In today’s sophisticated healthcare setting, each system brings particular skills to patient’s care. Whether the clinician is a nurse, or any other healthcare workers; each has a unique set of expertise and acquaintance that enable them to view the patient from a particular standpoint. Each field is taking care of the patient at distinctive times and intervals of the day. The doctor visits the patient one or two times a day for 15-20 minutes whereas the nurse employs several successive hours bedside his patient. Therefore, the nurse is the first one who detects and attends the alteration in patient’s status, not the physician. The patient and the efficacy of the healthcare team are dependent on each other to thoroughly and assertively communicate the changes in the health status of the patient. Unhappily; DB hinders this communication process which affects patient’s outcomes.
It is of merit to mention that the international picture of LV is no difference from UAE.I have been working in the clinical setting for 16 years in different hospital as a nurse and in health institution as a teacher and clinical instructor. I have exposed and witnessed many episodes of DBs. I could remember a situation when the head nurse asked the Surgeon whether he wants to start the patient on diet or continue keeping him nothing per os. The doctor replied in an offensive manner; give him “Shoes”. The head nurse asked him to write this in the “order sheet”. Sadly but true, the doctor did it without giving consideration to anything. The nurses felt that they are disrespected and were frustrated because of the recurrent response from the administration when DB is reported as “status quo”. That instance happened before 9 years but this troublesome situation impacted my psychological status that I recall it as if it occurred yesterday. Another incident, Though I do not like to recall it, but its profound effect keeps it all the time in my imagination when the nurse came to the nursing counter crying once an aged patient got the money from his pocket and asked her to satiate his sexual desire.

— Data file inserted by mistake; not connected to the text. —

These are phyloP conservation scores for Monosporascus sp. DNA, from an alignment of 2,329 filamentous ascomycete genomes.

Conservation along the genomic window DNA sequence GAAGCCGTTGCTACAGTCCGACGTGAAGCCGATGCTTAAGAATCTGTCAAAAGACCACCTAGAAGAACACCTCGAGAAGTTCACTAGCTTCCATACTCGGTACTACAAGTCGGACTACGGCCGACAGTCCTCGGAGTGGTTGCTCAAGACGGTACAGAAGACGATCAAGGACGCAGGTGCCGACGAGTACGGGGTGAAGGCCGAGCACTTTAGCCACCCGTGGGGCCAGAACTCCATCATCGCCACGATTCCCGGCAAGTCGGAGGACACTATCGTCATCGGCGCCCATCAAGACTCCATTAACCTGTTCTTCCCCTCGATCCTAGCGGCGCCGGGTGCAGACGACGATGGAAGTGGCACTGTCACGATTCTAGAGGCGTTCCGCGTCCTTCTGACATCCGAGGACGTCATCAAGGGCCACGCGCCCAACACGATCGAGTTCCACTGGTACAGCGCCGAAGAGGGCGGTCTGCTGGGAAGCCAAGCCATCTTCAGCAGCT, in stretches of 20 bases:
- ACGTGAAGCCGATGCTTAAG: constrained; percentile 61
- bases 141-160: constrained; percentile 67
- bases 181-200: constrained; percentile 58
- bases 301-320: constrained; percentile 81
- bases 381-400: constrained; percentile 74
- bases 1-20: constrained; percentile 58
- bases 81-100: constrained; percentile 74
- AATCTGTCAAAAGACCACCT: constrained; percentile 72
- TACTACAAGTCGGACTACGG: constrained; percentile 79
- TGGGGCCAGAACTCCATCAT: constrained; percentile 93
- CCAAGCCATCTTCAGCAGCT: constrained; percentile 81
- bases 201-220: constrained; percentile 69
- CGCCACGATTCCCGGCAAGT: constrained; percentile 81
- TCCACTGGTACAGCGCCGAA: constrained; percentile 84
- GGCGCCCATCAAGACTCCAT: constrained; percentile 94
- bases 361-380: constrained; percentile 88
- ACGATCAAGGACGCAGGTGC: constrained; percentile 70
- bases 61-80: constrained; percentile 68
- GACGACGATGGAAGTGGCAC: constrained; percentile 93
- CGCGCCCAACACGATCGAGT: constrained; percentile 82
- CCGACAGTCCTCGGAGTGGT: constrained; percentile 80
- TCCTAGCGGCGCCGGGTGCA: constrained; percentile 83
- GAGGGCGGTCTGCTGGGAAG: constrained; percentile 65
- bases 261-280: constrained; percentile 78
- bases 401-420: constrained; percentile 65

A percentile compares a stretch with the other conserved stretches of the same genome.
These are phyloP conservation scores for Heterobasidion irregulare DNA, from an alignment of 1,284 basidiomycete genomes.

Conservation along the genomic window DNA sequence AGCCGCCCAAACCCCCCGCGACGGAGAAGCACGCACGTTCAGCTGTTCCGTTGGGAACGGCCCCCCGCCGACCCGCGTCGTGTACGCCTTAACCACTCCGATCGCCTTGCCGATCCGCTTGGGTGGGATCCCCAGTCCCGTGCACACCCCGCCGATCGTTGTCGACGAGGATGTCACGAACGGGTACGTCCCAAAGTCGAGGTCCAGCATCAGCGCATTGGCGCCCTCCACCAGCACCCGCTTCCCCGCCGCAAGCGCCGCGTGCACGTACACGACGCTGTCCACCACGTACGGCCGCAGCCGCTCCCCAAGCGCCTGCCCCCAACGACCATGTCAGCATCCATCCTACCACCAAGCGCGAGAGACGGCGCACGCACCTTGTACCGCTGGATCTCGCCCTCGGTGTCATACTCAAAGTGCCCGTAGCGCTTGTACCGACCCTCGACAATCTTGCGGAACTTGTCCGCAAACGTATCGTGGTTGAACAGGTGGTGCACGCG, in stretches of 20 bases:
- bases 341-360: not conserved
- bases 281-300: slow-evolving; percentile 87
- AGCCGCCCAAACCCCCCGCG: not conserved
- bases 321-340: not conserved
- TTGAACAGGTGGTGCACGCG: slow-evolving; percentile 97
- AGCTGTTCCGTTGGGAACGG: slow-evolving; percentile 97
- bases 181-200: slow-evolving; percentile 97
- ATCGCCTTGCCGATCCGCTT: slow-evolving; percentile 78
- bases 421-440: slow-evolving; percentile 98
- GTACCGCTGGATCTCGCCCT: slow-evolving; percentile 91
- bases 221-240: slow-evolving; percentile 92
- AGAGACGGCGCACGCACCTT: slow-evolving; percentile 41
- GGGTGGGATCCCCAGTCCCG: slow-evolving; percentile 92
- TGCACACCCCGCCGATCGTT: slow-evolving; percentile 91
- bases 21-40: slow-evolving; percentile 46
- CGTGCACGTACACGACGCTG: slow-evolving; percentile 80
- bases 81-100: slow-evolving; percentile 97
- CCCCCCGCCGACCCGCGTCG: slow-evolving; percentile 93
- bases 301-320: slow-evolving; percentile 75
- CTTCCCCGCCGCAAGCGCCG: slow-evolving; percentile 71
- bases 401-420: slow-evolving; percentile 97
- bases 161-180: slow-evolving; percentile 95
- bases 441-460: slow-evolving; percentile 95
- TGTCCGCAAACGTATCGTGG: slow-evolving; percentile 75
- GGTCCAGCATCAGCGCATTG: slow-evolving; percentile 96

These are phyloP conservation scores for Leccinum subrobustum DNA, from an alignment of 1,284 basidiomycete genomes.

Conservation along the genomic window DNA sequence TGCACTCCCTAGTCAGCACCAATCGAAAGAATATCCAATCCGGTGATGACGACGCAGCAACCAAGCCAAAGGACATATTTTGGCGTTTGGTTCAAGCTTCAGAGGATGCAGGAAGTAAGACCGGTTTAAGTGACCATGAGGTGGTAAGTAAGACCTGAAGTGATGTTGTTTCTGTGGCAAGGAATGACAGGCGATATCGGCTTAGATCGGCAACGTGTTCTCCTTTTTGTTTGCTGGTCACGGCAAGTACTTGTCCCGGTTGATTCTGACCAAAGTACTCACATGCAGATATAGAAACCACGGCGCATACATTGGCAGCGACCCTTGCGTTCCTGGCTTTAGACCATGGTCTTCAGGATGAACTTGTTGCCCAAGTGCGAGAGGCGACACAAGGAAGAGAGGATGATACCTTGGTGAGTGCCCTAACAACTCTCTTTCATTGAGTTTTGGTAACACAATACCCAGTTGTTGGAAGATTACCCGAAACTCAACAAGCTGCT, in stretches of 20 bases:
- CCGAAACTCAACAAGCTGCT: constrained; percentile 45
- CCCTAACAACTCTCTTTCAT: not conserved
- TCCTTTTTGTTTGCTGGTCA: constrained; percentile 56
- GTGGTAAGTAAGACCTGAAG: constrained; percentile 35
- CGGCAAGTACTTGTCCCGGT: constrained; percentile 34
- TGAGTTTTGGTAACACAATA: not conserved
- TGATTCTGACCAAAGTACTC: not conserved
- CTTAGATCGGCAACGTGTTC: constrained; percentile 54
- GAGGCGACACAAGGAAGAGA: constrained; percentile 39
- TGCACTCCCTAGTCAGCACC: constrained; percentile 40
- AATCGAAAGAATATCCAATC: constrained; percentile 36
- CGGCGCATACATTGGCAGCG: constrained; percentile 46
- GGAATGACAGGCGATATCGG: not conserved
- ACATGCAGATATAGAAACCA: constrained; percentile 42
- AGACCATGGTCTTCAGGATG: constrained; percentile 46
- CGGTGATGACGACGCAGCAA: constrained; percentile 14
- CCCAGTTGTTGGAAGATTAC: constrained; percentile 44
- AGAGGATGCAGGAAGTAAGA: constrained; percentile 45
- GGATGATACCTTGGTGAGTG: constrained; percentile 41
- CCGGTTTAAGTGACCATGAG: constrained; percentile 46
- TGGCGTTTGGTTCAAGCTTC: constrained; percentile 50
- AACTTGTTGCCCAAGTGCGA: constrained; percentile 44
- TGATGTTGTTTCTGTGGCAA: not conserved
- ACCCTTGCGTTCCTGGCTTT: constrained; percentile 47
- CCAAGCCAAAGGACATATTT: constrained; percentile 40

Furthermore, nurse on nurse aggression is also clear and take different forms ranging from verbal and non-verbal attack such as intentional rolling of eyes, folding arms, gazing into space when communication is being attempted, backbiting, withholding information…etc. to physical assault such as pushing each other. These DB extended also to the patient particularly the dependent and the unconscious patients who were insulted either by bad words or inappropriate care. The negative effect of these DBs was manifested by medical errors, reduced patient safety and care, decreased performance and productivity, frustration, dissatisfaction, turnover, and poor hospital reputation.
Although these are merely anecdotal notes, there are comparable events recognized in the researches. Rosenstein & O’Daniel (2006) issued selected comments acquired from a survey of 4530 healthcare providers. They include terms such as "RN did not call doctor about change in patient’s health status because he had a history of abusive behavior" and "particular surgeons give the impression that they have the right to be impolite and verbally offensive. It is hard to maintain a high level of performance when repetitively scared of being yelled at" (Rosenstein & O’Daniel2006).